Maternal Health and Rights Deserve Their Own Day
By Susan Sered — April 5, 2016
This post is part of a blog carnival. Mothers, activists, healthcare professionals, and researchers around the world have come together to ask the U.N. Secretary General to recognize April 11 as the International Day for Maternal Health and Rights. Please join by using #IntlMHDay
Maternal health and rights are inextricably connected.
Without rights to safety and bodily autonomy, women may be prevented from carrying and raising children whom they dearly wish to nurture.
Without laws guaranteeing women’s right to choose when or when not to be mothers, they may be forced to endure pregnancies that endanger their health and well-being.
Without rights to clean water and air, adequate nutrition, and stable housing, women may enter pregnancy already in poor health. Women whose health is compromised are more likely to suffer miscarriages, complications during birth, low birth-weight babies, infections during the postpartum period, insufficient milk, and heightened rates of maternal and child death.
Without rights to paid maternity leave women may not have the financial resources to properly nurse infants or allow their bodies to heal after childbirth. And without access to appropriate, respectful, and high quality health care, mothers may become too weak, tired, discouraged, or sick to advocate for their rights and for the rights of their children.
The U.S. Healthcare “Non”-system
Maternal health in the United States — to be blunt — is not good. The U.S. ranks 61st in maternal health standards, by far the worst rank among all developed countries. And among 25 of the wealthiest capital cities surveyed around the world, Washington, D.C. has the highest infant mortality rate, with babies from the District’s poorest wards dying at much higher rates than the city’s already high average.
The United States lacks a system of universal health care access. Although the Affordable Care Act (Obamacare) has expanded Medicaid eligibility for women and men living in about half of the states, local governors and state legislatures in the other half of the country have refused federal money to expand Medicaid in their states. Especially in the states that did not expand Medicaid, women may find that they get healthcare coverage temporarily while they are pregnant. This means that women’s health may not be optimal going into the pregnancy; there may be delays in prenatal care because they cannot afford to pay for the doctor visit to “prove” pregnancy; or that their eligibility ends too soon after birth or miscarriage. This sort of policy conveys a clear message that women’s health is not important in and of itself, but only insofar as the woman’s body is a baby-carrier.
Kim (all names used in this post are pseudonyms), a young Illinois woman, worked hard to balance college and her job. Though she managed to support herself, she could not afford health insurance:
I also tried to apply to public aid for a medical card [Medicaid], but they were telling me I have to have a child. They said that’s what I need in order to get help through the system. They make me think that they’re stupid, because, I mean, you have people out here like me with no kids and trying to go to school and trying to do the right thing, and I think we should also be helped. I was like, “Child, are you serious?!”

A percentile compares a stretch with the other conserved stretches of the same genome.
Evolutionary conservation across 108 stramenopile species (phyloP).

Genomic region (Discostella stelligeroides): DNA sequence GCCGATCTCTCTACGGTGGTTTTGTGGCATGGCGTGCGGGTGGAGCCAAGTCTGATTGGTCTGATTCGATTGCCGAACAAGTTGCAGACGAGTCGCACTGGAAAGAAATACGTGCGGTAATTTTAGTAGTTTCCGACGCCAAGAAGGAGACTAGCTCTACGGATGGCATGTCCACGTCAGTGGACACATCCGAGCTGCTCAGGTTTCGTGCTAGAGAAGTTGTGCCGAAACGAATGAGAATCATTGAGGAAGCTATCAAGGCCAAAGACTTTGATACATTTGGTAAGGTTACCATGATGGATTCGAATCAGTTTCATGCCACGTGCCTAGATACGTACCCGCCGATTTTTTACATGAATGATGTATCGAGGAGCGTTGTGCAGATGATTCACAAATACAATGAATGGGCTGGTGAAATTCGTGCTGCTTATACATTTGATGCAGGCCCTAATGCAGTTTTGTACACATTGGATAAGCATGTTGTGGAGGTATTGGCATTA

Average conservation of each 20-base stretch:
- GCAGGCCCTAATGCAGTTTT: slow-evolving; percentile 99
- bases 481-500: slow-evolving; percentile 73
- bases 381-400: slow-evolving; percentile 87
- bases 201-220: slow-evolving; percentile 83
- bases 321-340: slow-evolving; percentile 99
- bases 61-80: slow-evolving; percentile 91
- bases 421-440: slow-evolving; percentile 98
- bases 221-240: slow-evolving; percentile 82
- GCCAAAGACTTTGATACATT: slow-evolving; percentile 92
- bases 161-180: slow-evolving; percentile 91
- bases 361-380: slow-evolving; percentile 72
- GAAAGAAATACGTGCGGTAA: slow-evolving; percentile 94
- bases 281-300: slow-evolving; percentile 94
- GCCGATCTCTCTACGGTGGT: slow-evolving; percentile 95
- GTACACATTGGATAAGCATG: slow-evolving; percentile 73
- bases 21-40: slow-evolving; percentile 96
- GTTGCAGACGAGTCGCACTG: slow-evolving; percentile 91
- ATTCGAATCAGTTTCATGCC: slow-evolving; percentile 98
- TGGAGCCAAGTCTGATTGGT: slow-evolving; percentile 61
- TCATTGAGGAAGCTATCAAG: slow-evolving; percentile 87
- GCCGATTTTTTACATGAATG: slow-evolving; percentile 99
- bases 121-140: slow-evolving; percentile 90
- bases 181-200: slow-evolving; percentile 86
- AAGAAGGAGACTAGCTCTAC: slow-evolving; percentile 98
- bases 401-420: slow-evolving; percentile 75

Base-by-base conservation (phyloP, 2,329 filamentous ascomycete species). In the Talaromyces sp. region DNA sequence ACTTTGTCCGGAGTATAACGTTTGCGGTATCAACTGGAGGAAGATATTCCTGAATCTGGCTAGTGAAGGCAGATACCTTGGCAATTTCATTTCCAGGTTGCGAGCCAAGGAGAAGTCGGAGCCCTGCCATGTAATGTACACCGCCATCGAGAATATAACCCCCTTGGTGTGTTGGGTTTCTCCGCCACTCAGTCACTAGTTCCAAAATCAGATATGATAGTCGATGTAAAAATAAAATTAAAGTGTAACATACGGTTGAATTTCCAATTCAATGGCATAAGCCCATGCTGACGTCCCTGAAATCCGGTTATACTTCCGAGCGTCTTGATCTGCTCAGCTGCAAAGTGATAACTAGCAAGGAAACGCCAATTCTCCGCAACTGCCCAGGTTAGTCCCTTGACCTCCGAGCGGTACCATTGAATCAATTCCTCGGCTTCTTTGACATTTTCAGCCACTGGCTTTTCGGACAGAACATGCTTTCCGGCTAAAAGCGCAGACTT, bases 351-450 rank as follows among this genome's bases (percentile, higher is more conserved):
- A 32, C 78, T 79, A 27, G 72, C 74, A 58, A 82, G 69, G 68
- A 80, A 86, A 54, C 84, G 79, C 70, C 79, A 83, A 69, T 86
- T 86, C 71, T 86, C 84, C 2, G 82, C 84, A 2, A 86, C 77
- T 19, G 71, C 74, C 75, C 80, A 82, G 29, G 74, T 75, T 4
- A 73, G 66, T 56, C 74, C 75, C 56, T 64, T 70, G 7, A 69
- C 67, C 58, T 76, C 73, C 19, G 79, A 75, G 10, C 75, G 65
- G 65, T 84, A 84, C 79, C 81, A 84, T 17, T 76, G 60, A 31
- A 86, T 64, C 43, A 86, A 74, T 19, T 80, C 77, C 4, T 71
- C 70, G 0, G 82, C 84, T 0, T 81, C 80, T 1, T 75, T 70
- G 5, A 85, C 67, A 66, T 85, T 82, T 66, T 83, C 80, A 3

In quite a few states, the eligibility threshold for Medicaid is more generous for children than for adults. In these states, babies and children may be are eligible for healthcare coverage even when their mothers are not.
Jamie, a married woman in her early thirties, was diagnosed with gestational diabetes during her first and only pregnancy. The Illinois doctor told her that gestational diabetes put her at risk of developing type 2 diabetes later on. Her son was born with special needs, so Jamie left her job to stay home and take care of him. She and her husband were able to arrange Medicaid coverage for their son, and her husband was covered through his job, but the household income was too high by a couple hundred dollars a month for Jamie to be eligible for Medicaid. However, their income was too low for them to afford to pay for her as a dependent on her husband’s insurance. Jamie did have a few good years during which she would get her blood sugar tested at free health fairs held at churches and parks. Today, she has full blown diabetes.
The absence of a comprehensive healthcare coverage system creates a dangerous roller coaster for women.
For example, Alisha, who lives in Mississippi, had her tubes tied shortly after she gave birth. The reason for this, Alisha explains, is that the doctor encouraged her to get her tubes tied while she was still entitled to Medicaid by virtue of the pregnancy. A few months later, when she began menstruating, she experienced profuse bleeding. By this time, however, her Medicaid eligibility was over and she was not able to afford a medical assessment or treatment. “It started with the heavy, heavy bleeding and the days lasted longer,” Alisa explains, “And then it started with it going longer and longer into periods being heavier and harder for me. Sometimes I just lie on the floor and push real hard until it’s time and then get up and get on the toilet and then the blood clot comes. So I have periods like that now.”
Mothering in the Shadow of the Correctional System
The health challenges faced by low and moderate income American women are exacerbated when they are caught in the correctional system. The United States has the highest incarceration rate in the world – and the gap between U.S. rates and those of the next most incarcerating countries are even higher for women than for men.
At this time, more than one million women are under the control of the United States correctional system. Most of these women are mothers of minor children and the majority of these mothers lived with their children before entering jail or prison.